Books by Mississippi Writers 1996-2010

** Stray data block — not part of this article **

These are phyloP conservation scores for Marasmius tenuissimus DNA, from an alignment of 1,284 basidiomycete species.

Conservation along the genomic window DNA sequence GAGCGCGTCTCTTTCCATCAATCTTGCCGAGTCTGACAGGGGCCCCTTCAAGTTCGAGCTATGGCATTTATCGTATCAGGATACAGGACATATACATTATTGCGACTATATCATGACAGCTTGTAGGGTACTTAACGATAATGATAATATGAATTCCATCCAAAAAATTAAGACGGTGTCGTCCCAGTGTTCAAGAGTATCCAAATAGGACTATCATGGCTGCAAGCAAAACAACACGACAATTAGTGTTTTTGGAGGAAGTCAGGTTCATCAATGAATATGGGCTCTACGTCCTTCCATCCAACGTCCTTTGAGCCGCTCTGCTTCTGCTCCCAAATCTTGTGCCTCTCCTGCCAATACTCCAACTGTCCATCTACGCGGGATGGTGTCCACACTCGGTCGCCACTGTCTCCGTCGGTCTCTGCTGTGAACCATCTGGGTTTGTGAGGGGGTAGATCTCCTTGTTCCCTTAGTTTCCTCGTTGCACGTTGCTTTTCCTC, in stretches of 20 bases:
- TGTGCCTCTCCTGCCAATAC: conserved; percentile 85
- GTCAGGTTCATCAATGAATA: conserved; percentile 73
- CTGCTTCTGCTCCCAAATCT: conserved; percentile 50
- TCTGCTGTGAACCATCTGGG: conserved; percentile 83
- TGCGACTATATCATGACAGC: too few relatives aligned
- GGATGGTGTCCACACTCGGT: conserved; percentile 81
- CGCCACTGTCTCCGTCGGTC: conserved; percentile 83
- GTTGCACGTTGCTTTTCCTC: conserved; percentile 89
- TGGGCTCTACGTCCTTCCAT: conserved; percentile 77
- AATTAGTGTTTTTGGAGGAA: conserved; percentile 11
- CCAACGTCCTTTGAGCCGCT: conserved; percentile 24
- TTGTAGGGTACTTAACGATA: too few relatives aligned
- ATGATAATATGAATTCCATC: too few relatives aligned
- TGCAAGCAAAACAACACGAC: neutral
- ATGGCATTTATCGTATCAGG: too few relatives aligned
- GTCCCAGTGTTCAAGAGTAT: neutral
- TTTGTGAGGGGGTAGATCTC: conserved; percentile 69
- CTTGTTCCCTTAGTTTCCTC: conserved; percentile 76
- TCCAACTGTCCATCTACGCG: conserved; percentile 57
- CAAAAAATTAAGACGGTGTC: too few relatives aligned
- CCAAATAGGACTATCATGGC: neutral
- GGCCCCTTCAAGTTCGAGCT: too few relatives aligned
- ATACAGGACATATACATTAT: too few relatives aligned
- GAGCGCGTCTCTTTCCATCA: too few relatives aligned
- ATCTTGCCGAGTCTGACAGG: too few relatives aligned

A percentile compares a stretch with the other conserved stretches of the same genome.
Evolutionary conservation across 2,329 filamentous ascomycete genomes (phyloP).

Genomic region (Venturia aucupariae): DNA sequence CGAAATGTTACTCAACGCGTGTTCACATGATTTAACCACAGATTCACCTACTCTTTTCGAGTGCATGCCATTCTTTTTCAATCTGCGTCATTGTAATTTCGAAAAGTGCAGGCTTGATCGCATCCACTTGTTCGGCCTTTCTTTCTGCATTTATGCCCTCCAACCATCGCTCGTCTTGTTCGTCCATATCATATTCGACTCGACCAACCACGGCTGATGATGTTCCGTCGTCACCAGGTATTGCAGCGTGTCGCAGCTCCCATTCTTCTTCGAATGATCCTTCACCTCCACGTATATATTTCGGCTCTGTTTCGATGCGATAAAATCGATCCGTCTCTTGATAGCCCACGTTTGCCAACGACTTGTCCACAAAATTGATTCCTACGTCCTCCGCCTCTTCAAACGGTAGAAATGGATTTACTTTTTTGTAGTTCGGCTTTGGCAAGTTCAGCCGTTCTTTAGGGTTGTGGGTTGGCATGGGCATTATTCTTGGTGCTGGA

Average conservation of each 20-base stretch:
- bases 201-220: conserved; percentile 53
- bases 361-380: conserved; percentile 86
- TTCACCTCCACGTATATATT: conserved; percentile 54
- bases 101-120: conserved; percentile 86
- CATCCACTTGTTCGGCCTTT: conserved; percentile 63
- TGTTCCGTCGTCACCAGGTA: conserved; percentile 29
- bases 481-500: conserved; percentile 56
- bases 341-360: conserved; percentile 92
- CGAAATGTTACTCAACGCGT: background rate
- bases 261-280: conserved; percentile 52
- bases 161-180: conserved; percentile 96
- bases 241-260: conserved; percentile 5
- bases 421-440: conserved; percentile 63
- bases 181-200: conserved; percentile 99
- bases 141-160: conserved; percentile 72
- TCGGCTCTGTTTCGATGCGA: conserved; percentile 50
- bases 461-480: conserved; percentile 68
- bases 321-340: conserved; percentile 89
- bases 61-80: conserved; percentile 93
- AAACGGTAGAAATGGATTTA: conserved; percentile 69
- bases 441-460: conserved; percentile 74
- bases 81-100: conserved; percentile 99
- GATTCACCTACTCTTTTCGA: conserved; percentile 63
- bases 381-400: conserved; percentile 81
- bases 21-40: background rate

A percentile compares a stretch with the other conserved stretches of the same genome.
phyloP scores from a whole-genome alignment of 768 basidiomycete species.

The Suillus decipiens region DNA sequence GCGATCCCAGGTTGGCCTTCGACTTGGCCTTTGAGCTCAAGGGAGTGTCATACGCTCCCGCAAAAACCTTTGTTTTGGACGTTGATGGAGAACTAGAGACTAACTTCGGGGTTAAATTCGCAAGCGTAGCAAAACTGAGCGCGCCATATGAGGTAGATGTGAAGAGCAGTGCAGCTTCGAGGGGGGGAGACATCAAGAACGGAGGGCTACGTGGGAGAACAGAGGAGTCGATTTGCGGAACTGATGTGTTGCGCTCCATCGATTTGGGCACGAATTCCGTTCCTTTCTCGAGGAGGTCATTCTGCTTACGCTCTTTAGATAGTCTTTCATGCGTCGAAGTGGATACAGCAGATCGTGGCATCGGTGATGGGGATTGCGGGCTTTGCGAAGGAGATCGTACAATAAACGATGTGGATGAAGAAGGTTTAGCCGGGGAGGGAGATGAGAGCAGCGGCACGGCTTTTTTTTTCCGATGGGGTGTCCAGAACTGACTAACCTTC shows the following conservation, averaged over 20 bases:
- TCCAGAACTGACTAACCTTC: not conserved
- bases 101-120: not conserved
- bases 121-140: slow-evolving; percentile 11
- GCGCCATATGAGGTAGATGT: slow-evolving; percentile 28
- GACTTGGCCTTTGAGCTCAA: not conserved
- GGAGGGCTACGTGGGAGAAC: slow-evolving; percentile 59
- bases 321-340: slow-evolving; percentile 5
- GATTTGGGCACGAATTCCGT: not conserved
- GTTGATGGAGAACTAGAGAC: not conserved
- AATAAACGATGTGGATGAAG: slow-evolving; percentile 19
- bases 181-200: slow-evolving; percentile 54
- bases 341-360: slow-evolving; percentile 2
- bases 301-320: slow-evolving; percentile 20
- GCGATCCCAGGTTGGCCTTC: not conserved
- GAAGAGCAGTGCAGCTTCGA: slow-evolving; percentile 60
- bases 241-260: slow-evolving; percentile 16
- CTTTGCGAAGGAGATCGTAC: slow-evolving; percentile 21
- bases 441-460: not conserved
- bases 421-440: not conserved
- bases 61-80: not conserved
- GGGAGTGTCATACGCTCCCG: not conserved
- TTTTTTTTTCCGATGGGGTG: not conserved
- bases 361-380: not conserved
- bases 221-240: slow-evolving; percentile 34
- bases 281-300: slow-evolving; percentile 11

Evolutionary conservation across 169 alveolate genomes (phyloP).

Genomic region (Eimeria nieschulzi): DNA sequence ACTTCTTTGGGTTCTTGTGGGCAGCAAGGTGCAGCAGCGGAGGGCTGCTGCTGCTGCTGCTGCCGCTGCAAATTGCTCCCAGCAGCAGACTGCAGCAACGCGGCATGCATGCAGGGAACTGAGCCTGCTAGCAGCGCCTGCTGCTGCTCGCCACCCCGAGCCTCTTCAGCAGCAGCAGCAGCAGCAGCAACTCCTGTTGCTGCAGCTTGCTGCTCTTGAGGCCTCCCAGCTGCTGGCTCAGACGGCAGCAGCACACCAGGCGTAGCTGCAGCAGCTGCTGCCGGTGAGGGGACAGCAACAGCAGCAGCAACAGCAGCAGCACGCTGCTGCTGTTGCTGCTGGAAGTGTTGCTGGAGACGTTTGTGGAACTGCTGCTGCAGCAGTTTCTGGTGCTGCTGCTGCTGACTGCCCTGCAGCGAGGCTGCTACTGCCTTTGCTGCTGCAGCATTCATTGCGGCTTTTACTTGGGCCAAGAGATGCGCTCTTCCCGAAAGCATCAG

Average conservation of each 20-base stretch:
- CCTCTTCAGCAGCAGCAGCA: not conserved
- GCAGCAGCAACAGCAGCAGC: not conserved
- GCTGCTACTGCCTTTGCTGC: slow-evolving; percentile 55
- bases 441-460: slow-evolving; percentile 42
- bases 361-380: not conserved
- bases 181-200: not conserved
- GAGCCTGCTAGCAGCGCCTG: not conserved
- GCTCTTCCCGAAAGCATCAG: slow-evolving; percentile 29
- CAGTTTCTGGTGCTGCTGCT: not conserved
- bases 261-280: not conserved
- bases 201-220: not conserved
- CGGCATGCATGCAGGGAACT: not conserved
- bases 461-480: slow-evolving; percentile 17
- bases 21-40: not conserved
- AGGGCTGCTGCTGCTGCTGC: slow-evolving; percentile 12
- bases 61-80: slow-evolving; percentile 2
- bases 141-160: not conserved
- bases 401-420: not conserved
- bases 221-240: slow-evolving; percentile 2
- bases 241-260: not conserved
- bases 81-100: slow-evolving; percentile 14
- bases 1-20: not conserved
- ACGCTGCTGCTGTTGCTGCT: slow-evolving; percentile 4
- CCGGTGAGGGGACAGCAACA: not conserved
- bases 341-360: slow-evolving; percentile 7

Letters by Shelby Foote and Walker Percy; edited by Jay Tolson W.W. Norton (Hardcover, $29.95, ISBN: 0393040313, 11/1996; Paperback, $14.00, ISBN: 0393317684, 5/1998) Tolson marshals a more comprehensive selection of the 1948-90 correspondence excerpted in his Percy biography, Pilgrim in the Ruins (1992). Percy's reputation rests on his novels, especially the National Book Award-winning The Moviegoer and Love in the Ruins, Foote's on his titanic nonfiction narrative The Civil War. Because literary orthodoxy beholds Percy as the brighter star, it's surprising how much more brilliantly Foote shines here. Though younger by six months, Foote, who published four novels by age 35, is initially a kind of artistic big brother to Percy, who in 1948 began the first of two novels that preceded The Moviegoer. Since Foote didn't save Percy's letters until 1970, the first 22 years are one-sided: Foote's expansive, 19th-century epistolary style (he recaps Percy's philosophical and artistic arguments as he refutes them) is nearly detailed enough to carry the monologue, and his passion―for writing, reading, music, food―is more than up to the task. However, better annotation from Tolson (as well as a fuller introduction that would put their works in a sequential context) would have shed some welcome light. Even as Percy's star rises, his letters―shorter, less composed, and less frequent―reveal a more tentative, self-doubting muse compared with the brimming confidence that propels Foote fearlessly into his 1.5-million-word magnum opus. Beneath the deeply abiding fraternal affection of boyhood friends (they met at 14 in Greenville, Miss.) lie diametrical approaches to art. Foote, driven to tell stories because "how a thing happens is more interesting than what happens" or why, advises the "christian existentialist" (as Percy ruefully considered himself pigeonholed) to "leave psychology to the psychologists, theology to the theologians." Percy saves his didacticism for fiction, while Foote continuously assails his friend with literary advice and books to read―most prominently Proust, whom Percy resists to the end. Despite shortcomings in the editorial packaging, the letters provide a fascinating window into a lifelong friendship and the writing life. (8 pages photos) ―Copyright © 1996, Kirkus Associates, LP. All rights reserved.